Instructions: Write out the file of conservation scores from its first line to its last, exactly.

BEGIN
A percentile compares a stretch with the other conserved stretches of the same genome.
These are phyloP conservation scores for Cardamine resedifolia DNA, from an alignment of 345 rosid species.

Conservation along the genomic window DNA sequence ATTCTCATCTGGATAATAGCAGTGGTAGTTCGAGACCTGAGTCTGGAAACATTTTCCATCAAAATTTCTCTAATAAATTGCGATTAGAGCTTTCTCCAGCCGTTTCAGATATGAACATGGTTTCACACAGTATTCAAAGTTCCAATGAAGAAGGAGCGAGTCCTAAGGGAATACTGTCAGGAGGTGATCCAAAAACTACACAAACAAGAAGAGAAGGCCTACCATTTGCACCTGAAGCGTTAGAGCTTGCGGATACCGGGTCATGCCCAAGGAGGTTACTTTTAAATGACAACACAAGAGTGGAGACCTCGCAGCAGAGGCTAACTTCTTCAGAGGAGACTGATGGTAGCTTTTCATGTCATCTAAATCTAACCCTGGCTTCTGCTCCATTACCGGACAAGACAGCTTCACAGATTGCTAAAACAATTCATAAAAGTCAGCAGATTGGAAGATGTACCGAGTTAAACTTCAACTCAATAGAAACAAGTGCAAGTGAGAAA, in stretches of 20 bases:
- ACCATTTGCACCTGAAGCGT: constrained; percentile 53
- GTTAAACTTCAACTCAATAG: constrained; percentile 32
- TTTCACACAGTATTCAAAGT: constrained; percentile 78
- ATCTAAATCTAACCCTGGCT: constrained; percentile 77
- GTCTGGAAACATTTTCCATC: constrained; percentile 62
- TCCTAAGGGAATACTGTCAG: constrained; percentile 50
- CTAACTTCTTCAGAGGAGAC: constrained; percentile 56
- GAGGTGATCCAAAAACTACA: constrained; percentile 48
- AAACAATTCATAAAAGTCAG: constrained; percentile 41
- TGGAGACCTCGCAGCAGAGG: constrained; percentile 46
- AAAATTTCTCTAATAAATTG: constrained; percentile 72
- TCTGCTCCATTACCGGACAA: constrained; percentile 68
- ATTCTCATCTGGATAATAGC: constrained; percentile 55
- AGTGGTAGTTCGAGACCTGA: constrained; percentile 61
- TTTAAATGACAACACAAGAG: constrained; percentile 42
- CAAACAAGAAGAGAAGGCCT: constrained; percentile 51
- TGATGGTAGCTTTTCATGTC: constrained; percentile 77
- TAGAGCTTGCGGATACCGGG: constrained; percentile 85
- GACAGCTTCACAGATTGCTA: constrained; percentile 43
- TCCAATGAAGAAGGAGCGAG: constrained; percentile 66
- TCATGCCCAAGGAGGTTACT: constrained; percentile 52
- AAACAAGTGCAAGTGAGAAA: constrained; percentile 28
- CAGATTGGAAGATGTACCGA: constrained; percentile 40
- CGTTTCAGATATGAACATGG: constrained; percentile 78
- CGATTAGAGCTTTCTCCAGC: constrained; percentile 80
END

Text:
A percentile compares a stretch with the other conserved stretches of the same genome.
These are phyloP conservation scores for Cardamine resedifolia DNA, from an alignment of 345 rosid species.

Conservation along the genomic window DNA sequence ATTCTCATCTGGATAATAGCAGTGGTAGTTCGAGACCTGAGTCTGGAAACATTTTCCATCAAAATTTCTCTAATAAATTGCGATTAGAGCTTTCTCCAGCCGTTTCAGATATGAACATGGTTTCACACAGTATTCAAAGTTCCAATGAAGAAGGAGCGAGTCCTAAGGGAATACTGTCAGGAGGTGATCCAAAAACTACACAAACAAGAAGAGAAGGCCTACCATTTGCACCTGAAGCGTTAGAGCTTGCGGATACCGGGTCATGCCCAAGGAGGTTACTTTTAAATGACAACACAAGAGTGGAGACCTCGCAGCAGAGGCTAACTTCTTCAGAGGAGACTGATGGTAGCTTTTCATGTCATCTAAATCTAACCCTGGCTTCTGCTCCATTACCGGACAAGACAGCTTCACAGATTGCTAAAACAATTCATAAAAGTCAGCAGATTGGAAGATGTACCGAGTTAAACTTCAACTCAATAGAAACAAGTGCAAGTGAGAAA, in stretches of 20 bases:
- ACCATTTGCACCTGAAGCGT: constrained; percentile 53
- GTTAAACTTCAACTCAATAG: constrained; percentile 32
- TTTCACACAGTATTCAAAGT: constrained; percentile 78
- ATCTAAATCTAACCCTGGCT: constrained; percentile 77
- GTCTGGAAACATTTTCCATC: constrained; percentile 62
- TCCTAAGGGAATACTGTCAG: constrained; percentile 50
- CTAACTTCTTCAGAGGAGAC: constrained; percentile 56
- GAGGTGATCCAAAAACTACA: constrained; percentile 48
- AAACAATTCATAAAAGTCAG: constrained; percentile 41
- TGGAGACCTCGCAGCAGAGG: constrained; percentile 46
- AAAATTTCTCTAATAAATTG: constrained; percentile 72
- TCTGCTCCATTACCGGACAA: constrained; percentile 68
- ATTCTCATCTGGATAATAGC: constrained; percentile 55
- AGTGGTAGTTCGAGACCTGA: constrained; percentile 61
- TTTAAATGACAACACAAGAG: constrained; percentile 42
- CAAACAAGAAGAGAAGGCCT: constrained; percentile 51
- TGATGGTAGCTTTTCATGTC: constrained; percentile 77
- TAGAGCTTGCGGATACCGGG: constrained; percentile 85
- GACAGCTTCACAGATTGCTA: constrained; percentile 43
- TCCAATGAAGAAGGAGCGAG: constrained; percentile 66
- TCATGCCCAAGGAGGTTACT: constrained; percentile 52
- AAACAAGTGCAAGTGAGAAA: constrained; percentile 28
- CAGATTGGAAGATGTACCGA: constrained; percentile 40
- CGTTTCAGATATGAACATGG: constrained; percentile 78
- CGATTAGAGCTTTCTCCAGC: constrained; percentile 80